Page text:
The Poets Promise; Sweet Cicely.

Today I am featuring a new found friend in my current neigbourhood, Sweet Cicely. A beautiful fragranced and delicate plant. It has a gentle feel about it, for me anyway.

The Sweet Cicely is known by many folk names, British Myrrh, Sweet chervil, The Roman plant, Cow chervil, Shepherd’s needle, Smooth Cicely, Sweet bracken, Sweet fern, Sweet humlock. The plant has a flavour rather like anise with a scent like lovage and it is very attractive to bees. All parts of the plant are edible and were used for food in the old days. The old herbalist describes the plant as ‘so harmless you cannot use it amiss.’

The name Myrrhis odorata derives from the Greek word for perfume because of its myrrh-like smell. Odorata means sweet-scented. Sweet Cicely derives from the mountains in Central Europe where it is a wild plant. Today it is feral in northern Europe.
Apparently the plant was brought by monks to the North from Central Europe in the Middle Ages, and they used it as well for food as for medicine. Leaves and stalks are good in fruit soups and as a green sprinkle on food and as a spice in marmalade.
The stalks were candied, and they were also used in stewed rhubarbs since it lessened the strong taste. A drink can be made which resembles the Greek alcohol Ouzo. Essence can be made by the flowers, the seed, the root and the green leaves. Pour alcohol over and make it draw for some days. This gives a fine light green drink with a piquant taste of anise.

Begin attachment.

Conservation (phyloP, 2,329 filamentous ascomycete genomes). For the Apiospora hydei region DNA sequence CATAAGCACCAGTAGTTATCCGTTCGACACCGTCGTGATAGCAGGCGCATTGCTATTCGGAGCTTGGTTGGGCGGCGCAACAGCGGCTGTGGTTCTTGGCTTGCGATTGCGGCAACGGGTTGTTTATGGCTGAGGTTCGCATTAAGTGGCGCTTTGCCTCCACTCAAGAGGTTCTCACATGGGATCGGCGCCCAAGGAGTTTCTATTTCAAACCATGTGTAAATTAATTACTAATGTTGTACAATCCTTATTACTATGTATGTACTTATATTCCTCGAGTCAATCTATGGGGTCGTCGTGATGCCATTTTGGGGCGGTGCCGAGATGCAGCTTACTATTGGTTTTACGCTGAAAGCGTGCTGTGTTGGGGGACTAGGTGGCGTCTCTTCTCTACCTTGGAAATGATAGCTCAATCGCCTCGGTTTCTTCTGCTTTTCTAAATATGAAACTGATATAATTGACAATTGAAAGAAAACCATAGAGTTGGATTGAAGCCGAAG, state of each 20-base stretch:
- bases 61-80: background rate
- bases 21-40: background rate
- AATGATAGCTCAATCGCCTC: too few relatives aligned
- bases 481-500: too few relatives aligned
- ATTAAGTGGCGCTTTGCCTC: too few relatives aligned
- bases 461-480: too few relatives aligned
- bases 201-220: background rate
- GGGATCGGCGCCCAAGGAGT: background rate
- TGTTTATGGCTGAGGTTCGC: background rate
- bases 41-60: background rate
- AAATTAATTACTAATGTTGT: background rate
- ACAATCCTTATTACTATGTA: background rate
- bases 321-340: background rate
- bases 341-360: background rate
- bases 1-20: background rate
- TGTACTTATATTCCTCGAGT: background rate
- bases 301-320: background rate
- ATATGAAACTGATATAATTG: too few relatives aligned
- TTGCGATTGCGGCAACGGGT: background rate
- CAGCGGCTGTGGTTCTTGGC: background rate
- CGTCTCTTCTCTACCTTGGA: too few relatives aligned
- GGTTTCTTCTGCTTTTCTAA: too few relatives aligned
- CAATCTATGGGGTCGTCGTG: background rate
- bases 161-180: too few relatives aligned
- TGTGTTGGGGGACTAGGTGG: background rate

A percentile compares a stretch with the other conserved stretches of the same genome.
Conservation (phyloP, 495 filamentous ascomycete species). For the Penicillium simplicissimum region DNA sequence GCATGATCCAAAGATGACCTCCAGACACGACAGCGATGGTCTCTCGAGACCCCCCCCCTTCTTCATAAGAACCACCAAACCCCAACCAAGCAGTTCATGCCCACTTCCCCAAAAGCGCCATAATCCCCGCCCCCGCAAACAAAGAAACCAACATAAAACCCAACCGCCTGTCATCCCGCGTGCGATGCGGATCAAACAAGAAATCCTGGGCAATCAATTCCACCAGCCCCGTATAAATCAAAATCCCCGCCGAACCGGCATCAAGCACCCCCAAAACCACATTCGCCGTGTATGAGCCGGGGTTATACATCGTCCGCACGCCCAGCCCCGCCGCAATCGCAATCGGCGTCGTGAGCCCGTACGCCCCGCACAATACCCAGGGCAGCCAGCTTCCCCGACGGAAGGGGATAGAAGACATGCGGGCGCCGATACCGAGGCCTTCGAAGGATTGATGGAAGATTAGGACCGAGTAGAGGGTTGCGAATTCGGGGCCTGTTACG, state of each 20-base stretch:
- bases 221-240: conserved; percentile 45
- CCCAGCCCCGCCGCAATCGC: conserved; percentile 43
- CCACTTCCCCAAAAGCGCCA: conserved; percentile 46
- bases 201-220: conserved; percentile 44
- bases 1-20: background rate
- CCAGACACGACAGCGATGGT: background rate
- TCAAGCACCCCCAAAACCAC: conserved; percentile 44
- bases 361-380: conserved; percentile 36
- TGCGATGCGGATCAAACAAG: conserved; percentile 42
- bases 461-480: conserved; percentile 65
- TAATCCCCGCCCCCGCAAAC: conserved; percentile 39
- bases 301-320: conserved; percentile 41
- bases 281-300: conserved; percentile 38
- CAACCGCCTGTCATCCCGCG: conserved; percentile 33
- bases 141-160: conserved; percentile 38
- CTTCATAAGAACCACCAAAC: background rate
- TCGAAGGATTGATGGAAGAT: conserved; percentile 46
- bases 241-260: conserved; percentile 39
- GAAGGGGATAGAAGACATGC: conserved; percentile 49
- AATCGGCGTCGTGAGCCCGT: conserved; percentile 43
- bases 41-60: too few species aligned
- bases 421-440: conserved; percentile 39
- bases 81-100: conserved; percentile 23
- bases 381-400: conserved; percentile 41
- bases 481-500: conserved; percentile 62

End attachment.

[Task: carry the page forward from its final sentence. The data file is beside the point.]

In medicine the monks used the plant for digestive problems and for anemia in elderly people. The leaves were used as an incense for asthma. Infusions were used for flatulence and coughs. The roots have antiseptic action and were used to cure the bites of mad dogs and snakes. Steeped in wine, they were a remedy for consumption. It can be eaten as a general tonic.

It seems to be fond of river banks and likes sunny/shady areas.

Magical properties of the plant:
“This is the herb of Alfheim, used to honor the alfar and the fey. It is a pair with Fennel – “felamihtigu twa”, the mighty two, and they are most often used in conjunction. Tea of Sweet Cicely and Fennel protects against elf-shot; tea to drink or salve rubbed on the afflicted area treats cases of it. Sweet Cicely also aids in the Gift of Sight, in this case the ability to see beauty beneath ugliness, power beneath simplicity, and possibility beneath limitation. It is a useful plant when faced with clients who are living in a swamp of negativity, and you have to find them some hope. Drink in tea or smoke it or eat the seeds (preferably six of them).” – Source: 

http://www.northernshamanism.org